Cincinnati City Councilmember Roxanne Qualls traveled to Washington, D.C. last week to assist in the development of a new worldwide system for rating and certifying green neighborhoods.
Qualls and a group of national experts met with the U.S. Green Building CouncilCongress for the New Urbanism
, and the National Resources Defense Council
to advise them on how to educate elected officials, construction managers, city administrators, developers, architects, and urban designers about the new LEED for Neighborhood Development (LEED-ND) pilot program rating standards.
LEED, a third-party verification system for energy efficiency and sustainability, has been applied to buildings since 1998. LEED-ND would broaden its scope to include entire neighborhoods and communities.
Qualls says that, while energy efficiency in buildings is important, one-third of our greenhouse gases come from transportation.
"This new standard will help promote the kind of transit- and bicycle-friendly, walkable neighborhoods that will help us reduce greenhouse gas emissions and give our urban neighborhoods a competitive advantage," she says. "The idea is to look beyond individual buildings, and incorporate land use and neighborhood design into a broader standard for sustainable neighborhoods."
LEED-ND would rate neighborhoods according to the categories of smart location and linkage, neighborhood pattern and design, green infrastructure and buildings, and innovation and design.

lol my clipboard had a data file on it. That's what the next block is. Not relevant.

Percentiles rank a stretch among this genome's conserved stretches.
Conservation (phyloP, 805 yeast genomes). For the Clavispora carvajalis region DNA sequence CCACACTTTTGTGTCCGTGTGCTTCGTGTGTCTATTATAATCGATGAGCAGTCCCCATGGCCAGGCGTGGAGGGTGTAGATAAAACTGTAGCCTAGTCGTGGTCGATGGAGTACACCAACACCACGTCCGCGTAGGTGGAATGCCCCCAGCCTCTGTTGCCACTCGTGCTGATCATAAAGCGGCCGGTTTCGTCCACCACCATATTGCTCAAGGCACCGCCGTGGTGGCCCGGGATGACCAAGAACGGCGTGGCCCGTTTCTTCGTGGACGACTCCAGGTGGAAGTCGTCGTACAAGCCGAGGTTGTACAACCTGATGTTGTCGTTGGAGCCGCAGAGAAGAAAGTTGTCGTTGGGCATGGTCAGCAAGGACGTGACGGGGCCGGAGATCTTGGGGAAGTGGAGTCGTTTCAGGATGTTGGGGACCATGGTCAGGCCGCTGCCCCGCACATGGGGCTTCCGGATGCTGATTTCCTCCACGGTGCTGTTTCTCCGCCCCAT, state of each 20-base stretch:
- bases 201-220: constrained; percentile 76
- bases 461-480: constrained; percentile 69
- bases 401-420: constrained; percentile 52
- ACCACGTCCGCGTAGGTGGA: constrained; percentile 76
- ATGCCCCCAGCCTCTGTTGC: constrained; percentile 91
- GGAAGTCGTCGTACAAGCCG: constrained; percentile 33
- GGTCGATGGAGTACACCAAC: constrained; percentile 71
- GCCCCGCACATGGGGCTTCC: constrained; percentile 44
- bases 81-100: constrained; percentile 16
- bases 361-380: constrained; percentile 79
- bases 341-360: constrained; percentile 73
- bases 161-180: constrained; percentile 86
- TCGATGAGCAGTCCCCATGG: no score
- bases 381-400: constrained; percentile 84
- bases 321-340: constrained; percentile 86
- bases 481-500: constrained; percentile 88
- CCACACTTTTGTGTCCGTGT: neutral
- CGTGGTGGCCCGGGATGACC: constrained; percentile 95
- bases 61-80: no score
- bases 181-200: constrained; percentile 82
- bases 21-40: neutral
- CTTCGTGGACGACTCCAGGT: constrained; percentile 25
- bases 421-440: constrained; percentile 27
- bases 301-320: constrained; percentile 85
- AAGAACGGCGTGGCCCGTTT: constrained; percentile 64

Criteria for the ratings include density, conservation of wetlands and agricultural lands, reducing automobile dependence, proximity to housing and jobs, walkability, and energy efficiency.
More than 200 projects have sought certification in the LEED-ND pilot, including The Arbors in Pleasant Ridge and the Greenhills residential redevelopment.
A post-pilot version of LEED-ND will be launched this summer.
"This initiative will encourage development teams, planners, and local governments to construct sustainable, compact neighborhoods," Qualls says. "It is an innovative approach that will give us one more tool to improve our quality of life and help build a globally-competitive economy here in Cincinnati."
Qualls is council's representative on the City Planning Commission and the Hamilton County Planning Commission
, as served on the Congress for the New Urbanism board from 2000 to 2008.
Writer: Kevin LeMaster
Source: Roxanne Qualls, Cincinnati City Council; Jennifer O'Donnell, office of Councilmember Qualls